Furthermore, a nursing facility may not initiate a discharge for non-payment when a resident has submitted appropriate paperwork to a third party payer and is waiting for a response to a claim, or when a resident loses his or her Medicare or other insurance coverage unless that third party payment has stopped, the resident has been billed, and the resident has failed to make a timely payment. The guideline also memorializes DMAS policy that bars discharge of any resident, for any reason, during the multi-month pendency of a resident’s appeal of the discharge decision to DMAS. That alone can be a deterrent to pursuing involuntary discharge of certain residents.

Facility Plan and Bed-Hold Policy

The 2012 guideline repeats the 2011 guidance on bed-holds and readmissions. OLC recommends that each facility develop a bed-hold/ readmission plan, apprising the resident or the resident’s legal representative of the facility’s readmission and bed-hold policy.[3] While a facility is not obligated to hold a bed for a resident without payment of a bed-hold fee, notice of the facility’s bed-hold policy should be given at the time of admission to the facility, at any time the policy is updated, and at the time of the transfer.

The facility must have a written policy that allows a resident to be readmitted to the facility immediately upon the first available bed in a semi-private room if that resident requires the services provided by the facility and is eligible for Medicaid services. Additionally, the facility must readmit residents with outstanding Medicaid balances, but may discharge that same resident if the facility can demonstrate that non-payment of charges exists and documentation and 30 day notice requirements are followed pursuant to 42 CFR 483.12(b)(3).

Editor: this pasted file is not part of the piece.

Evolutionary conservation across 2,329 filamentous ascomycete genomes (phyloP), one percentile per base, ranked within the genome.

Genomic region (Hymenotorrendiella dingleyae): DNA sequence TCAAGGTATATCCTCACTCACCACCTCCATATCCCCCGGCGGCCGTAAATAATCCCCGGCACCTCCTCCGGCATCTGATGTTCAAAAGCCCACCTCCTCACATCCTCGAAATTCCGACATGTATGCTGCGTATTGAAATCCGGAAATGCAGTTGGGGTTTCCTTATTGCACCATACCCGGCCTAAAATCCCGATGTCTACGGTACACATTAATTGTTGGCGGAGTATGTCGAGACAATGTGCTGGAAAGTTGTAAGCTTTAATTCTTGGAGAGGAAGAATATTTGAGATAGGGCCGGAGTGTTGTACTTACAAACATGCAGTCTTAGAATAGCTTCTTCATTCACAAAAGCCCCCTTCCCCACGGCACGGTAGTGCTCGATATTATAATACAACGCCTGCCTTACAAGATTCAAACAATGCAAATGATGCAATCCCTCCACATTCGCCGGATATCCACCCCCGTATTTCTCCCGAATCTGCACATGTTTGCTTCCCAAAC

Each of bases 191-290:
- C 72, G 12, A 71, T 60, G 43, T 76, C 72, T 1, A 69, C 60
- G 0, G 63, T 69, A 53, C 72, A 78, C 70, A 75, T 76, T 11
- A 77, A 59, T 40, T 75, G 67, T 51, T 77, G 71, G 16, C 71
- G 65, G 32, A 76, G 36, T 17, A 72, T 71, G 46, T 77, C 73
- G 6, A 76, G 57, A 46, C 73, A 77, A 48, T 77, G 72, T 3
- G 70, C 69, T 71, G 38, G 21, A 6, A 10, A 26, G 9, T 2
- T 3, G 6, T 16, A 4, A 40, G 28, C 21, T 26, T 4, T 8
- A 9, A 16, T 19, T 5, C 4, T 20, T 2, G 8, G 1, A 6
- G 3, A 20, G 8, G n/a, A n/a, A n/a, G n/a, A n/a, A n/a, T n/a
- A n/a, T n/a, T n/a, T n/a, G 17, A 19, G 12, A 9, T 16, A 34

Conclusion

Nursing facilities should review their transfer and discharge policies, written plans, and bed-hold and readmission policies to ensure that they contain all the information required by law, as well as confirm their procedures for documentation, consultation, and notice conform to the standards and timing specifications provided for under the law. If your organization needs assistance in transfer or discharge policy review or in further interpreting the Office of Licensure and Certification’s guidance, please contact Peter Mellette (peter@mellettepc.com), Harrison Gibbs (harrison@mellettepc.com), Nathan Mortier (nathan@mellettepc.com), or Jason Mackey (jason@mellettepc.com).

[1] Virginia Code § 32.1-138.1

[2] 42 C.F.R. § 483.12

[3] The Virginia Department of Health has issued revised model bed-hold policies that can be found under the “Guidelines” section for Nursing Facilities at http://www.vdh.virginia.gov/OLC/Laws/index.htm.

 

This Client Advisory is for general educational purposes only. It is not intended to provide legal advice specific to any situation you may have. Individuals desiring legal advice should consult legal counsel for up to date and fact specific advice.